It was the fall of 1968. My high school debate partner and I were given our first look at a national resolution on which teams would face off during the coming school year. It read, “Resolved: That Congress should establish uniform regulations to control criminal investigation procedures.”
Recent Supreme Court decisions were changing the ways arrests were being made. Criminals now had to be read specific rights. Cases brought to light were the Miranda and Escobedo decisions.
The Escobedo v. Illinois case established that criminal suspects have a right to counsel, not just at trial but during police interrogations. In the 1966 Miranda v. Arizona decision, the Supreme Court held that a defendant cannot be questioned by police until the defendant is made aware of the right to remain silent, the right to consult with an attorney and have the attorney present during questioning, and the right to have an attorney appointed if the defendant cannot afford one.
It was this season of debate that tweaked my interest in becoming a lawyer. Something I would not pursue – although it was what I told my classmates at graduation time. I felt, as many did, that justice was turning a blind eye to punishing criminal activity when justified. Yes, rights are important. But crimes should be punished. Conversely, people should not be punished for exercising freedoms that clearly do no wrongful intent.
Two cases in the news of the past couple of weeks provided examples of what seems like injustice. First, was the decision to release comedian Bill Cosby. There was nothing funny about his purported offenses.
In April of 2018, Mr. Cosby was convicted of drugging and sexually assaulting one of many women who accused him of similar misconduct. He was sentenced to three to 10 years in prison. Cosby was sent to serve his term at a maximum security facility in Pennsylvania.
On June 30th, Pennsylvania’s highest court overturned his sexual assault conviction and the man went free. Many were shocked. #Me too. According to the LA Times, “Legal experts say the court’s decision, which didn't involve the facts of the assault but rather actions by the prosecutor, was based on an uncommon technicality and probably won’t have wider legal implications.”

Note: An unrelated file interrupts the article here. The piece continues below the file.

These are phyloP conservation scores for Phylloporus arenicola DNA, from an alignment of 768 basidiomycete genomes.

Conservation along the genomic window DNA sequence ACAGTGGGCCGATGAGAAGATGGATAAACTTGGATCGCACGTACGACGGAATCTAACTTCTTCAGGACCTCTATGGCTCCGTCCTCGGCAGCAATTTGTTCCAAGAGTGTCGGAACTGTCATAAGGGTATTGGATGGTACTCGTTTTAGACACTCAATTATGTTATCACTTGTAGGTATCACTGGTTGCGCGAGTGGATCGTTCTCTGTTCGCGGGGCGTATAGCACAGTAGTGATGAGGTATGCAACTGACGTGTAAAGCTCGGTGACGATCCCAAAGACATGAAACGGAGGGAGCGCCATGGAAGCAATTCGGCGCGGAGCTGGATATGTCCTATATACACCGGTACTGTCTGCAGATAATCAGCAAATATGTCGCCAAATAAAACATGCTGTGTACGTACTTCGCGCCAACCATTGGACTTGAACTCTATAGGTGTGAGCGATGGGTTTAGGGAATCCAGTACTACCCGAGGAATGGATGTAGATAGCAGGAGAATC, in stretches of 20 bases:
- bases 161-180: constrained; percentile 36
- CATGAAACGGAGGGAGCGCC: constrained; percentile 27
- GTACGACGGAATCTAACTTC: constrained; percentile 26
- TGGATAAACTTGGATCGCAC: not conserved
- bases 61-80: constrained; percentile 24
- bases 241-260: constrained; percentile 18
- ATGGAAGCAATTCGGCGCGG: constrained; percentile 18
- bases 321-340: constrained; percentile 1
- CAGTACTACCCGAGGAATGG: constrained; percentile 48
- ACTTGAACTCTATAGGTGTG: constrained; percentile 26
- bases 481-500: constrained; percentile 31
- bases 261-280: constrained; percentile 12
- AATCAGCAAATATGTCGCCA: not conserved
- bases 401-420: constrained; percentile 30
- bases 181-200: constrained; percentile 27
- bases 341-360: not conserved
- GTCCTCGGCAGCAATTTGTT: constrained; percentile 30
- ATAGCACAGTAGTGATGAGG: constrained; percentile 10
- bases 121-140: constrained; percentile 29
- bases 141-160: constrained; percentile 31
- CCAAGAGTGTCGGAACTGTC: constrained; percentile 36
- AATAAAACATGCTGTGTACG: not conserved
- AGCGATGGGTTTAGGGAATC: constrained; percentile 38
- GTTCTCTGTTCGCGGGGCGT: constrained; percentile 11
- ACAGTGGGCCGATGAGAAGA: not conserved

Get that? He was released on an “uncommon technicality.” Keep in mind, some sixty women have accused Cosby of sexual misconduct. Just bury justice in the ground somewhere, okay? Now he plans to return to the stage.
Case number two involves a sweet woman named Baronelle Stutzman. A florist in Washington State. Loved by her customers.
As the owner of the flower shop, Ms. Stutzman served everyone who came to her store. That included a longtime customer and friend Rob Ingersoll, a “gay” man she had graciously served for nearly ten years, designing many beautiful and creative floral art creations.
When Rob asked her to design arrangements to celebrate his same-sex wedding, Barronelle drew the line. She knew that her Christian beliefs about marriage would require her to say no. And she told him so.
Alliance Defending Freedom, who defended Ms. Stutzman, explains, “So, she walked Rob to a quiet part of her shop, took his hand in her own, and gently told him why she couldn’t do what he asked. Barronelle then referred Rob to three local floral artists who she knew would do a good job. They chatted a few more minutes about Rob’s wedding plans, hugged, and then Rob left the shop.”
However, Rob’s partner posted about the rejection on social media. News coverage of that post was seen by the Washington Attorney General, which prompted a lawsuit against Barronelle. The “offended party” not only went after Barronelle’s business, but also sued her in a personal capacity. Later, the ACLU also joined in, filing a separate lawsuit on behalf of Rob and his partner.
Now, after eight years of standing by her position, two trips to the Washington Supreme Court, and two petitions to the US Supreme Court, the high court recently refused to hear her case. So much for freedom of religion. So much for justice.
The Old Testament prophet Amos wrote, “But let justice roll down like waters, and righteousness like an ever-flowing stream.” Amos 5:24 (ESV)
The legal waters seem awfully murky.
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